Speed Up rake?

Testing with rake is REALLY time consuming! Every time I have to run a
test, it eat up something like 4 to 6 seconds, only for start up O_O

There's nothing we can do to speed up? Perhaps something like spork?

Use either spark or parallel_tests

Dheeraj Kumar

Hello Salvatore,

I think using things like spork or the like is just a band-aid and
they are not a solution to the real problem which is the design and
mixing things all together in rails provided and known things,
specially controllers and models. If we have good design with Single
Responsibility Principle and Separation of Concerns we can have
incredibly fast tests with focused pieces in our design. And we only
need rake or those stuff for running our rails-specific tests (like
controller tests, model tests, etc.) and those tests wont need to be
run as frequently as domain-logic tests. domain-logic tests should be
run so frequently during the red-green-refactor cycle all the time
and we should benefit from the quick feedback and other things which
are provided by having fast tests.

I recommend you to watch this interesting talk by Corey Haines ->
http://arrrrcamp.be/videos/2011/corey-haines---fast-rails-tests/ it'll
be great explanation of the things I've just mentioned with perfect
details and examples.

Hope that helps.
Best Regards

Oh just stop it. Bending your app into a pretzel to get faster tests is the “band-aid”. Tools like Spork address a single issue - “environment reloading is expensive” - with a simple solution, not reloading when it isn’t needed. That’s far more useful, especially if you’re a developer on an existing app and don’t have the luxury of rewriting everything into Object-Oriented Nirvana.

–Matt Jones

Oh just stop it. Bending your app into a pretzel to get faster tests is the “band-aid”.

Really? it’s not about bending app into pretzel, it’s about designing the app in a way that each part has only one reason to change. and not making things depend on stuff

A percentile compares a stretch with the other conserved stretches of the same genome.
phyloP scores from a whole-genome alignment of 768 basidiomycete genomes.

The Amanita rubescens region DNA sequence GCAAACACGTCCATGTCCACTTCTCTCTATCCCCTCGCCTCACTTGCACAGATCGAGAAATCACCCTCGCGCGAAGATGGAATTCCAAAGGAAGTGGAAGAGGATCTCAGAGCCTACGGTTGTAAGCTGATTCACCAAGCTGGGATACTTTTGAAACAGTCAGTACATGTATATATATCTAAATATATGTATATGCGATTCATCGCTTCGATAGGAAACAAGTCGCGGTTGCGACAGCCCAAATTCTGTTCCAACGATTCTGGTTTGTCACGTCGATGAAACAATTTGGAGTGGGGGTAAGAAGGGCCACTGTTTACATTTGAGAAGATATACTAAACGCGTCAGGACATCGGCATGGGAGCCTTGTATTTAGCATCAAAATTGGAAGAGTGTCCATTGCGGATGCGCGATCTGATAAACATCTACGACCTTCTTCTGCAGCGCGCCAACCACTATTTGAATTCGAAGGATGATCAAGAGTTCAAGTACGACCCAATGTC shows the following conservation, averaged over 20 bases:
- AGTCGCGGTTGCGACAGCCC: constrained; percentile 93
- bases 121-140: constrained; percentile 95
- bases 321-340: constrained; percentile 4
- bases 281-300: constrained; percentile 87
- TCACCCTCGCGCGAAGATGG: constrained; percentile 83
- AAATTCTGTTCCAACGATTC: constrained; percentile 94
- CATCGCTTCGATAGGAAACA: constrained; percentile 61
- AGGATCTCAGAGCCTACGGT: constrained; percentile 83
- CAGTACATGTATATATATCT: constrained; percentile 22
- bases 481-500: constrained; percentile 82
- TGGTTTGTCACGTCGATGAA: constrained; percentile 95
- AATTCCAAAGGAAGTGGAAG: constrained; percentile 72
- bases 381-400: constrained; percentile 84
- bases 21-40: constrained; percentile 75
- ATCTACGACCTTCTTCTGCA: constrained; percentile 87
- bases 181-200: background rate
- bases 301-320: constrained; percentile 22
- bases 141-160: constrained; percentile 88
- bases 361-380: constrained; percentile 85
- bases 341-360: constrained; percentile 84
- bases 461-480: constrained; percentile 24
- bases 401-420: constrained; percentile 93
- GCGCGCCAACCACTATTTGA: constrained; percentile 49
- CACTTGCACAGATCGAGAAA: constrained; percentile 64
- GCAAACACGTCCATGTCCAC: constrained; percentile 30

that they don’t have anything to do with them. I think shoving lots of things into models and controllers is not a good idea and we’ll end up with God classes and modules which

will change for lots of different reasons.

BTW it’s not for getting fast tests. in TDD when it’s hard to write tests or the tests are slow when they should not (when they don’t need rails for instance) they’re shouting

about the problems in the design it’s like an alarm. And we should pay attention to this quick feedback and do something about it otherwise it’ll get worse and worse.

Tools like Spork address a single issue - “environment reloading is expensive” - with a simple solution, not reloading when it isn’t needed. That’s far more useful, especially if you’re a developer on an existing app and don’t have the luxury of rewriting everything into Object-Oriented Nirvana.

I completely agree with you that not loading things when they are not needed is a great solution. and if you think about it this whole design idea for putting things where they belong

and not in models and controllers is doing this too. You’re not depending a logic to ActiveRecord or ApplicationController ergo, you’re not loading things that you don’t need at the moment

and you don’t depend upon things that you don’t have too. Of course doing this is harder in an existing application but trying to improve the design toward this style in small steps and using

the existing SLOW tests to make sure we’re not breaking things is a good thing to do. Until we end up with a great design with extracted domain-logic modules in their own place and having incredibly

fast isolated tests for them. (That’s my idea and probably I’m wrong though ;):D)

Good Luck :wink:

Best Regards

I agree with doing fast, isolated test and follow the single
responsibility principle, however my problem with rake & rails is not
the execution time of tests, but the start up of rake instead.
I'm trying to use Test Driven Design, so I run test a lot and it's a
pain if every time I lost 6+ seconds for ONLY rake test start up;
inadmissible.
I think culprit is not rake itself, but start up of rails' environment.
Now, I've found the spork-testunit gem, not user-friendly as "rake
test", but a lot more faster and test execute in a blink of eyes: 0.5
sec VS 7 sec.
For me, that's the solution.